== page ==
10.16.09 Issue #397 Forward This Newsletter To A Colleague

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The Case of the Million Dollar Practice

Dentist Start-up Files #206

Dr. Harvey* had worked diligently, smartly and with an extraordinary understanding of the real estate market when he purchased and began his practice in the 1990’s. He became known by word of mouth from satisfied patients as a clinically excellent dentist and a great guy. His practice grew and flourished. With his eyes on the real estate boom of the 2000’s, he leased a bigger space in a fast growing upscale neighborhood. His practice flourished and he invested his profits in real estate. Spending more time traveling and being with family became a new goal for him and after twenty odd years of success as a “cosmetic” dentist he decided to sell while he was at the top and while the practice had its highest value. There was another reason too, but he was not going to mention that to a prospective buyer.

Dr. Wong* worked just as hard trying to make his quota as an associate dentist in a large dental clinic. His dream of owning his own practice where he could make a six figure income constantly occupied his thoughts and plans. Taking many courses, he was proud to say that he was certified in Invisalign™, mini implant placement, oral sedation, orthodontics for the general practitioner and more. He planned on offering all treatment in house and would not refer to specialists unless he deemed the treatment would not be successful.

When he inquired of Dr. Harvey’s practice, the dollar signs popped in his head as Dr. Harvey told him of his success in the location and the type of clientele that he serviced.  Showing him the accounts receivables and the profit and loss report, Dr. Wong wanted to buy on the spot. There was one catch and Dr. Harvey assured Dr. Wong that it would not be too much of a concern because the population of the area would surely make up for it in time. The “catch” was that Dr. Harvey wanted out now. There would be no transition period. No time to send out a letter to all the patients informing them of a new dentist and no working in the practice a couple of days a week to introduce Dr. Wong to his patients and tell them what a great replacement choice he had made. Dr. Harvey offered to “mentor and coach” Dr. Wong and assured him all would be great.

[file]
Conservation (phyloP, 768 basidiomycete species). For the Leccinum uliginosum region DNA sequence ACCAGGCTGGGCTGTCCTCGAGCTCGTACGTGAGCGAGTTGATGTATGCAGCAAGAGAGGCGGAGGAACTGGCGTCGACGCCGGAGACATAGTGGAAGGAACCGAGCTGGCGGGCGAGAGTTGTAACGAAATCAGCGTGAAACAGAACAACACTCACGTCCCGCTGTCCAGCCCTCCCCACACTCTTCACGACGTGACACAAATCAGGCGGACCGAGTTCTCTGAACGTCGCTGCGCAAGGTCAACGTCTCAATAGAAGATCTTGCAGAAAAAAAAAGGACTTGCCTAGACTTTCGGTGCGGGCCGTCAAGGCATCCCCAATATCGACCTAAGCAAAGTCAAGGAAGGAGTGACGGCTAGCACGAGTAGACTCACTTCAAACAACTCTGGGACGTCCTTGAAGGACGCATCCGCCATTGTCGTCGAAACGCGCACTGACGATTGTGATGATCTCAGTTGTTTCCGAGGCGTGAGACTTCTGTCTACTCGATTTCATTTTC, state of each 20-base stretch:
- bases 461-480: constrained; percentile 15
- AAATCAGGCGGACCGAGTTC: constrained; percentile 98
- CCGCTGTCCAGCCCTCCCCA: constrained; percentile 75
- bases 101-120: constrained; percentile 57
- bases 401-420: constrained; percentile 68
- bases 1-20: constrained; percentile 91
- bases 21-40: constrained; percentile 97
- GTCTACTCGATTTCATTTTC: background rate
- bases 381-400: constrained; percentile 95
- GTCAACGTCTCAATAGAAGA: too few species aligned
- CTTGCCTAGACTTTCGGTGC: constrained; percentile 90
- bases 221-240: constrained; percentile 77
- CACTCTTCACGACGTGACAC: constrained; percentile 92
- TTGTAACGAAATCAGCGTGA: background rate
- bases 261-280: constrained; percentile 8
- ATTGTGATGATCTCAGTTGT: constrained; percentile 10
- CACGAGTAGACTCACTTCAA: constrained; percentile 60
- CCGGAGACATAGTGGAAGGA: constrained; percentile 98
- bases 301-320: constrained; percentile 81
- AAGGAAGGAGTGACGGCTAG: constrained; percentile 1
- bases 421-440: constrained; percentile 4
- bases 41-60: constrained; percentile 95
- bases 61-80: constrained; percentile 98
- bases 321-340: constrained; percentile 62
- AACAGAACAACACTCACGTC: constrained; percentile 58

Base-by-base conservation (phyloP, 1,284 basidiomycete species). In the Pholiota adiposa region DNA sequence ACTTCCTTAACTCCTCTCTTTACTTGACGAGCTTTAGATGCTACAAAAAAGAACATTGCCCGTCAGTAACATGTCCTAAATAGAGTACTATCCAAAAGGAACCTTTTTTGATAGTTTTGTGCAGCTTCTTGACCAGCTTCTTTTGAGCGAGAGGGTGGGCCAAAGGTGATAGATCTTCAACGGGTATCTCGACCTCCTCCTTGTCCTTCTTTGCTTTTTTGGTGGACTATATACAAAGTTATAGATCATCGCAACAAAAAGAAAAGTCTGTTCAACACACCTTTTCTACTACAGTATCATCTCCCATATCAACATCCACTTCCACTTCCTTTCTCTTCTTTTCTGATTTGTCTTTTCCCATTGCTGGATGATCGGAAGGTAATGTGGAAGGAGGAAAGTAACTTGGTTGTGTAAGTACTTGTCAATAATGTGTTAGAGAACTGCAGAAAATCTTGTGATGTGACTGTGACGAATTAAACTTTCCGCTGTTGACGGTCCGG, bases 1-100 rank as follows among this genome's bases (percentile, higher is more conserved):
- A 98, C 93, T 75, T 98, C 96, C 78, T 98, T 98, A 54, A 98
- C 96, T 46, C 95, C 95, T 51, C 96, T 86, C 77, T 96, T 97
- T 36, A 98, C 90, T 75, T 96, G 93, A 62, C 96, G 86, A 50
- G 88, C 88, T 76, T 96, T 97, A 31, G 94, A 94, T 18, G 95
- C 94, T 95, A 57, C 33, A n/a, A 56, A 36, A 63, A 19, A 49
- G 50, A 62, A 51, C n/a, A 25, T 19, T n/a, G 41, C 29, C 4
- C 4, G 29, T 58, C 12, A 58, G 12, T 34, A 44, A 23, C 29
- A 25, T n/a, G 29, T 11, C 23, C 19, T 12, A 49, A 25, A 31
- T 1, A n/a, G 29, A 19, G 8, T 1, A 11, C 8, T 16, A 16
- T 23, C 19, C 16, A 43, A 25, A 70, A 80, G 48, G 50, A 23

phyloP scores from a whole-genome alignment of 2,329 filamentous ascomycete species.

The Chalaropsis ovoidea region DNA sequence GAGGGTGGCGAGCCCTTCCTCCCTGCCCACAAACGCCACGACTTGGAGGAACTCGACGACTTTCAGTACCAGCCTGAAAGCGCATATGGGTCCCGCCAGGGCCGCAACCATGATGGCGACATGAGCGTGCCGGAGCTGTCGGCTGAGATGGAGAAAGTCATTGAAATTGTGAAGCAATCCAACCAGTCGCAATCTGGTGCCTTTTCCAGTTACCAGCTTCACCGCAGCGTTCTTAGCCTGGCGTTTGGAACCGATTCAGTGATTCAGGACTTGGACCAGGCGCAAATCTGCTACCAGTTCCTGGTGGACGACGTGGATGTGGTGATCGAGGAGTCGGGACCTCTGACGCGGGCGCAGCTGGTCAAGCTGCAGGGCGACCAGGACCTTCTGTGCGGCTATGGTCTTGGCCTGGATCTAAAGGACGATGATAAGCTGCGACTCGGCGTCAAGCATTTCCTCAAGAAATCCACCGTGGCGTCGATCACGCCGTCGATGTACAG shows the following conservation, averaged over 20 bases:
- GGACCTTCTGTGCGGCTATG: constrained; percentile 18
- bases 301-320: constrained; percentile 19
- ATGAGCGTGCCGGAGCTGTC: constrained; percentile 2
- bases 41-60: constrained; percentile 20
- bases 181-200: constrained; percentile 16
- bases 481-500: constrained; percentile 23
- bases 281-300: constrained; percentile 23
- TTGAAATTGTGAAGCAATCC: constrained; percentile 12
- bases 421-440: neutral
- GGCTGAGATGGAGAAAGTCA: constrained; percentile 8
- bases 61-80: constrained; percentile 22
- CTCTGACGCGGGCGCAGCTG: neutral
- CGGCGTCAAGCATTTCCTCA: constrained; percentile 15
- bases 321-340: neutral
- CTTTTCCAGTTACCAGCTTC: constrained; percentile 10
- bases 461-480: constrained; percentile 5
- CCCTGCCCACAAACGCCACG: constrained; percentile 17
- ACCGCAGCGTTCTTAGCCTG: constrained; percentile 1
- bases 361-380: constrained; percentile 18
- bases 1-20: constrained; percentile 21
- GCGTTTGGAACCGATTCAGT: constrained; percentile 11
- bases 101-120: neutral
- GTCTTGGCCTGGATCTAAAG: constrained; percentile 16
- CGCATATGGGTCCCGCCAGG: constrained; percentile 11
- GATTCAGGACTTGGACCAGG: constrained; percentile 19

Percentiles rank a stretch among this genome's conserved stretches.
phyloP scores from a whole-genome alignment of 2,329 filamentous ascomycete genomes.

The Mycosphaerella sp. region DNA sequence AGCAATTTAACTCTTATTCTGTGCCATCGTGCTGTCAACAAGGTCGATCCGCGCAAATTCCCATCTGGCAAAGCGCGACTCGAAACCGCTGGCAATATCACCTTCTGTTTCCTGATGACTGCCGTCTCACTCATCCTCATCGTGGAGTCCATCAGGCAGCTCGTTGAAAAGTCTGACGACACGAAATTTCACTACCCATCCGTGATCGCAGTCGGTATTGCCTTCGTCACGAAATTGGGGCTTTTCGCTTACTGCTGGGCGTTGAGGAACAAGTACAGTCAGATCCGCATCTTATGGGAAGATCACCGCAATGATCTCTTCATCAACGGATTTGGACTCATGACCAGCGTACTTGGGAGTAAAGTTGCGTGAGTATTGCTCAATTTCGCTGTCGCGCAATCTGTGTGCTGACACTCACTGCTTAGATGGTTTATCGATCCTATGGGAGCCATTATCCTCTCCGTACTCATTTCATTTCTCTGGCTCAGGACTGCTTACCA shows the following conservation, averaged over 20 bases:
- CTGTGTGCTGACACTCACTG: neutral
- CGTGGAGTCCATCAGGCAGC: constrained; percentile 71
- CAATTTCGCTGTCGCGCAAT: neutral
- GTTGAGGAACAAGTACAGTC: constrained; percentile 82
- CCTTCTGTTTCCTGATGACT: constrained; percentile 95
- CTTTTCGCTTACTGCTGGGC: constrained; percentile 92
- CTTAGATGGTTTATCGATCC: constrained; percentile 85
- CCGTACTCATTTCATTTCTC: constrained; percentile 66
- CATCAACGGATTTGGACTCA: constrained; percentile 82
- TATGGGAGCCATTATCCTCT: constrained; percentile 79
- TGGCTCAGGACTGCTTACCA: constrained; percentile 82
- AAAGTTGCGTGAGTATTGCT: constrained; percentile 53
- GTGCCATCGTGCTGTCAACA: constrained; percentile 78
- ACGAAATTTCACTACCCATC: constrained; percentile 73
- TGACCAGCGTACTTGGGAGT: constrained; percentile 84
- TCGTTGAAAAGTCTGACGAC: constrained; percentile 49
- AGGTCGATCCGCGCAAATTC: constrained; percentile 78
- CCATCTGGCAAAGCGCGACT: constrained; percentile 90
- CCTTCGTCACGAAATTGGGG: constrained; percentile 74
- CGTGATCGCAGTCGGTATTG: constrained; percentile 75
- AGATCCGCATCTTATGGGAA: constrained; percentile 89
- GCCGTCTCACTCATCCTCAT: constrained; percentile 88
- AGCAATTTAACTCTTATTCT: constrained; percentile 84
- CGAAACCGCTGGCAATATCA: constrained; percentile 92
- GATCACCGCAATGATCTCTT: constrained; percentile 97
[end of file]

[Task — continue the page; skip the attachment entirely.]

The two dentists differed in their dental skills, communication skills and physical appearances. Dr. Wong, though very educated, spoke with broken English and was from a different culture than the patient base surrounding his new practice.  When the patients began meeting Dr. Wong at their recall appointments, they were dismayed that they had not been told of the change. About 50% of the practice did not return after their first surprise encounter with Dr. Wong. He began giving all new patients very comprehensive treatment plans and decided that he would charge the same as Dr. Harvey or more because he was a “great” dentist. Patients that did not know Dr. Wong were a bit suspicious of the treatment and began shopping around – only to discover that he charged more than the UCR of the area. Dr. Wong did not have the charisma or the communication skills of Dr. Harvey so was not able to persuade the sale. 

Discouraged, Dr. Wong signed up for five PPO insurance plans. Not happy with the reimbursement scale for crowns, he required an upgrade on every crown of every patient that was on a PPO plan. If they didn’t pay it, he had his business coordinator send them to collections.  Within less than two years, Dr. Wong had more people on his past due accounts receivable report than he had on his active patient list. Patients who owe you money do not return until the balance is paid, and many decide to go to another dentist.

When the recession hit, Dr. Wong had positioned himself as an expensive dentist without loyalty who sent his patients to collections for dishonest charges. Given the still thriving demographics around his practice, he should have been busy and growing.  Turning this practice around will take as much work now as Dr. Harvey faced when he first built it. For Dr. Wong, unless he changes his view of patient relationships this is the end of the road.

Practice goodwill is a very delicate thing. It is hard to measure and certainly cannot be captured and transferred to a stranger unless analyzed as to how best to preserve it and nurture it. The Dentist Start-up Program offered by McKenzie Management can prepare you for this process, before you make one of the biggest purchases of your life. 

*names have been changed.

If you would like more information on Treatment Acceptance Trainingto get more patients to say “yes,” email training@mckenziemgmt.com

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